IAVA CEO Jeremy Butler called for Wilkie’s immediate resignation and said, “In a time when we are fighting to make VA a safe and welcoming place for all veterans, it is inexcusable for the secretary of VA to focus on victim-blaming and reputation attacks rather than having concern for what the veteran experienced. Secretary Wilkie’s position makes him responsible for the safety of veterans within VA medical centers; however, the OIG report shows his blatant disregard and disrespect for what this veteran experienced in contrast with his overarching concern for his own reputation.”

AMVETS national commander Jan Brown said, “Upon a full review of the VAOIG report, I am calling on the VA Secretary to resign immediately.” In her statement, Brown also said, “Women veterans already hesitate to use VA services for a number of reasons and we need a Secretary who will make our community feel welcomed. We strongly disapprove of any VA official that took part in the scheme to wreck the credibility of a victim.”

VFW executive director B.J. Lawrence said, “Sexual assault is a criminal act. We expected the Secretary to properly investigate this serious matter, yet he and close members of his team focused on questioning the credibility of the alleged assaulted veteran. The VFW can no longer entrust Secretary Wilkie with leading our VA or caring for our veterans. Trust is lost and our veterans cannot wait until January 20, 2021, for a leadership change. Secretary Wilkie must resign now.”

American Legion National Commander James W. “Bill” Oxford said, “VA’s own website includes a pledge to ‘Stand Up to Stop Harassment Now!’ . . . By the promises set forth by his own department, The American Legion believes Secretary Wilkie should resign. Wilkie’s top lieutenants Pam Powers, James Hutton and Curt Cashour should also step down because of their roles in this violation of trust.”

Randy Reese, Executive Director of DAV’s Washington Headquarters, said, “DAV does not take this action lightly; but it is clear, based on the troubling findings and conclusions of the recent VA OIG report, that Secretary Wilkie’s personal actions in response to a reported incident of sexual assault at the Washington, D.C. VA Medical Center, breached the trust of those whom he is beholden to honor and serve.”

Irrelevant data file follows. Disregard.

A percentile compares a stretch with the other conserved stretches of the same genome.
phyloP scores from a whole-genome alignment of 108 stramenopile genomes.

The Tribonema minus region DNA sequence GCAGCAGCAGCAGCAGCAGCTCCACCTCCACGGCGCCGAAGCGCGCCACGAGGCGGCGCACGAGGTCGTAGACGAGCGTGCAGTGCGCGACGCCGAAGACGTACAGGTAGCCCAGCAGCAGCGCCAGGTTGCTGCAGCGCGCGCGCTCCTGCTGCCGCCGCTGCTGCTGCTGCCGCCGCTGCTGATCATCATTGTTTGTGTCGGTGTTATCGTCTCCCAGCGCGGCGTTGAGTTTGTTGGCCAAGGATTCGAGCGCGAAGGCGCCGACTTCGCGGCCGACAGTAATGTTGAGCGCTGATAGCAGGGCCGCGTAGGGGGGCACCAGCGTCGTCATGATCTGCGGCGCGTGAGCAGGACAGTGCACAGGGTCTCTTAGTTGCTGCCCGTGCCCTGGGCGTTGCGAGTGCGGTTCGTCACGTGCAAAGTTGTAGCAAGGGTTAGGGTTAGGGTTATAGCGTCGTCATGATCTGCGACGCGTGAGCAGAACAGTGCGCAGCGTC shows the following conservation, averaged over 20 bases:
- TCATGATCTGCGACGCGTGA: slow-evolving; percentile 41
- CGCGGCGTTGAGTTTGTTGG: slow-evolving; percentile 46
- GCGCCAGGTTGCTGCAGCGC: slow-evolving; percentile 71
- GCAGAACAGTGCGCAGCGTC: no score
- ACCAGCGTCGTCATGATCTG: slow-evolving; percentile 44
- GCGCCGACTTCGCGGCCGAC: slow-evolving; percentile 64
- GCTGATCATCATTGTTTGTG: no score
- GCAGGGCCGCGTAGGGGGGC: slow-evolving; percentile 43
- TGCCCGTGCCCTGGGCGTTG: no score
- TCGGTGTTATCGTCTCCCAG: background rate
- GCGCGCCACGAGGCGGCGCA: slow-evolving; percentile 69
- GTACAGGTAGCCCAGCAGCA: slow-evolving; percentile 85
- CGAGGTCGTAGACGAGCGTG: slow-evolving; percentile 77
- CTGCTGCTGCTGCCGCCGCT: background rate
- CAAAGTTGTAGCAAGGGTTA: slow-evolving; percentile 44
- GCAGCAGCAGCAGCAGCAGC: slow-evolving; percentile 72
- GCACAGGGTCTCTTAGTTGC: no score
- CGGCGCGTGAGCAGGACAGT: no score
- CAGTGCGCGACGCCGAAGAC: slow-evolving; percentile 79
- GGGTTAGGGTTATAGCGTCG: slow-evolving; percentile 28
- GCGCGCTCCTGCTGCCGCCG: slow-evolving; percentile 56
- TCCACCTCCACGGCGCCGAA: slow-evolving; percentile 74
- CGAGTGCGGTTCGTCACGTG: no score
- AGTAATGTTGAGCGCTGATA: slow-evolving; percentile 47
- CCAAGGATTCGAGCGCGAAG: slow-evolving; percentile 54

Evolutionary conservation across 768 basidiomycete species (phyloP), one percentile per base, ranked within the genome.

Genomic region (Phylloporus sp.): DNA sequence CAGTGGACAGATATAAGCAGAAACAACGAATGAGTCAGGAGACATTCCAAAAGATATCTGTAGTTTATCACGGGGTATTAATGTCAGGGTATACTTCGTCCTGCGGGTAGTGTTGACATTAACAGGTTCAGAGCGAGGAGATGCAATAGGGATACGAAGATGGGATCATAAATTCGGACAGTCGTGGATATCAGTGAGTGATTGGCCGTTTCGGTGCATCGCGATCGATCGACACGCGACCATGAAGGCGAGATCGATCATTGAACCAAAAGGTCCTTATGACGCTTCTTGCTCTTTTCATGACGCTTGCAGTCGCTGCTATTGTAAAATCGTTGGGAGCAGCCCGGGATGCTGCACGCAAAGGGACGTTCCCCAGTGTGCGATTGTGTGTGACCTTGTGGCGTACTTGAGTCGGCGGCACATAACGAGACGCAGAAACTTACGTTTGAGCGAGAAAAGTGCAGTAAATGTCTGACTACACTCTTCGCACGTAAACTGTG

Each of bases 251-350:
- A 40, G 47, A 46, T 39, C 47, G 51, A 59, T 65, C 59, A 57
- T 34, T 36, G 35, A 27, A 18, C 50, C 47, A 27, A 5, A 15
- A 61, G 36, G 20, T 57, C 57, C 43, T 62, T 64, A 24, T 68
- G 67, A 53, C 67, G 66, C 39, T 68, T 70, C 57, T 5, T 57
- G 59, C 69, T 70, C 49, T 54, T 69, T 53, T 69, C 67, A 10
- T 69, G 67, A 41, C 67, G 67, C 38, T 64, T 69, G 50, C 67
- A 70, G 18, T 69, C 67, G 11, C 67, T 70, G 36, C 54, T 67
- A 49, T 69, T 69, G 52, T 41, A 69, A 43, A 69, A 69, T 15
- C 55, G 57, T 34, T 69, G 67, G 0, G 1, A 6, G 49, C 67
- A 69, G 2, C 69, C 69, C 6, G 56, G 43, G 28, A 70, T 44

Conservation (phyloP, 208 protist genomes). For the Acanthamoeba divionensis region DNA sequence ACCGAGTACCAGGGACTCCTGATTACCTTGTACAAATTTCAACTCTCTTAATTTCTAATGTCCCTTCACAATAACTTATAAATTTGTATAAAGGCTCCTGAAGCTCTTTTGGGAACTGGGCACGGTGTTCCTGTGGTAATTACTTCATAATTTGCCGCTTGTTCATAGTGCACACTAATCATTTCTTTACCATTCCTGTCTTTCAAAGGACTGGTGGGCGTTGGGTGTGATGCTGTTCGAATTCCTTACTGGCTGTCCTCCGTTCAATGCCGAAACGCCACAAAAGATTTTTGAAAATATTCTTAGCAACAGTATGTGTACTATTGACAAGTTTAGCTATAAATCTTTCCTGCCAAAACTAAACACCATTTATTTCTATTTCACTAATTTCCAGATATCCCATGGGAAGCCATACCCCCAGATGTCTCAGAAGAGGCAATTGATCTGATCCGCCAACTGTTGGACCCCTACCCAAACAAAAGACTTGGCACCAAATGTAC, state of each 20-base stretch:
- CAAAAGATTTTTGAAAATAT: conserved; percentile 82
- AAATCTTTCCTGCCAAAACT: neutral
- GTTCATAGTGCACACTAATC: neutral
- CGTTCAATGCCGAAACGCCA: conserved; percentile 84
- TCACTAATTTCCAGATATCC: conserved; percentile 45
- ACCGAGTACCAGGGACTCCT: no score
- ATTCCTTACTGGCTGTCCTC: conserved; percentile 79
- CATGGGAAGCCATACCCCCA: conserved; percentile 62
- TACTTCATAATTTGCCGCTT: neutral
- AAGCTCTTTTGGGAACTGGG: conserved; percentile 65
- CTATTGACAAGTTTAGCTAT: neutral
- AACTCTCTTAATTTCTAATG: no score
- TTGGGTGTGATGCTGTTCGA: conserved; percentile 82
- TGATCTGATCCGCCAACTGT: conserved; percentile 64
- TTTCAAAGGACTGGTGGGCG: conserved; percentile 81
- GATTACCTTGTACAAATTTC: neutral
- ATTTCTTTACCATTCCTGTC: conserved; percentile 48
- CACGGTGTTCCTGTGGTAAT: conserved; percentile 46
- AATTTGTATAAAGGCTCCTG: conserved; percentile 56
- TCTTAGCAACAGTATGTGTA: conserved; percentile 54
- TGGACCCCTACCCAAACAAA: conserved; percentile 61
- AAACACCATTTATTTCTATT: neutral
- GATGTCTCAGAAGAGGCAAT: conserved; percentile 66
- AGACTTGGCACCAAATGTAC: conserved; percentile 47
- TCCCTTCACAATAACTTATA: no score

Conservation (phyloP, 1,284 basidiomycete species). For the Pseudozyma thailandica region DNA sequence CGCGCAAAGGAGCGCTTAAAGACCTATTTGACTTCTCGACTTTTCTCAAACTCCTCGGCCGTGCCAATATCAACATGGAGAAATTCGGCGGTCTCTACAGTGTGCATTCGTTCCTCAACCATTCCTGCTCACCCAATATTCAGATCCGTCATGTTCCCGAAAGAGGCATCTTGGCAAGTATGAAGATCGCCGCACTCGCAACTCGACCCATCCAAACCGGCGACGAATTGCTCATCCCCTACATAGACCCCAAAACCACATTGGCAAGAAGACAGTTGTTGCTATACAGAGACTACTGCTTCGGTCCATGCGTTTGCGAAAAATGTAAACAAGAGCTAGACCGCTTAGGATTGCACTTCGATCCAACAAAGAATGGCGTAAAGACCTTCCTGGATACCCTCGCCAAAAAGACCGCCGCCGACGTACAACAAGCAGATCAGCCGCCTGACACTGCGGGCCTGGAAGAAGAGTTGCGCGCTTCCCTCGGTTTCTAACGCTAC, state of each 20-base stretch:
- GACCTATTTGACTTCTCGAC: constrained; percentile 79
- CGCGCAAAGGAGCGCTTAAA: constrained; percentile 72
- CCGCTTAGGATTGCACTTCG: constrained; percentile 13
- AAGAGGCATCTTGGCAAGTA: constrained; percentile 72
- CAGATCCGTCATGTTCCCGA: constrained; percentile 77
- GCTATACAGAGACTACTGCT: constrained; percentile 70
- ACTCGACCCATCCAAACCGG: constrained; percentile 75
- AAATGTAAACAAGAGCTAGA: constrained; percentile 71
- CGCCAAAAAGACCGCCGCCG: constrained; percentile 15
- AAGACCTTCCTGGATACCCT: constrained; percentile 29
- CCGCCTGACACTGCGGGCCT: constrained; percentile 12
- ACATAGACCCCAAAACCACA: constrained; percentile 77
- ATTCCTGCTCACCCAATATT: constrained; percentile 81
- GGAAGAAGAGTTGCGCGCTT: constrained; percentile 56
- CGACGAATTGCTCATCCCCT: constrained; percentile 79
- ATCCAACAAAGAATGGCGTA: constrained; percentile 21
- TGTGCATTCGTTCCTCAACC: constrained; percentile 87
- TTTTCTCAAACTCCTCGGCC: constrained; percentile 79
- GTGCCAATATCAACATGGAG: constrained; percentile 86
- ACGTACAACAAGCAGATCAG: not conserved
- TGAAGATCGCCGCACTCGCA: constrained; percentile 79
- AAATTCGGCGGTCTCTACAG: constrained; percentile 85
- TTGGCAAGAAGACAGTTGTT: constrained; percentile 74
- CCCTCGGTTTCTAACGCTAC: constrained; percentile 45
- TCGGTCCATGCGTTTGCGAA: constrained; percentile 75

VVA National President John Rowand called on Wilkie to “step down immediately” and said, “Mr. Wilkie has demonstrated that he has lost sight of his responsibility to those who are entrusted to his care. He has breached the trust of the veterans community, and he has proven himself unfit to lead.”

MMAA Interim Executive Director Jennifer Dane, who is an Air Force veteran and military sexual assault survivor, said, “The details laid out in this report are egregious, unconscionable, and demand an immediate response. If Secretary Wilkie and his collaborators fail to resign, the President of the United States should fire them.”

Dane added, “Congress should also investigate Representative Dan Crenshaw’s role in this horrendous act.”

The OIG report had included a copy of an email Wilkie sent in which he alluded to a conversation he had with Rep. Dan Crenshaw (R-TX) about the woman veteran. In the email, Wilkie wrote, “Ask me in the morning what Congressman Crenshaw said about the Takano staffer whose glamor shot was in the New York Times.” Wilkie said Crenshaw had only told him that he had served in the same unit as the veteran making the sexual assault accusations, while other VA officials who were interviewed during the OIG investigation said they believed Crenshaw may have communicated to Wilkie that the veteran had made similar accusations while in the Navy.

Crenshaw declined to sit for a voluntary interview with OIG investigators.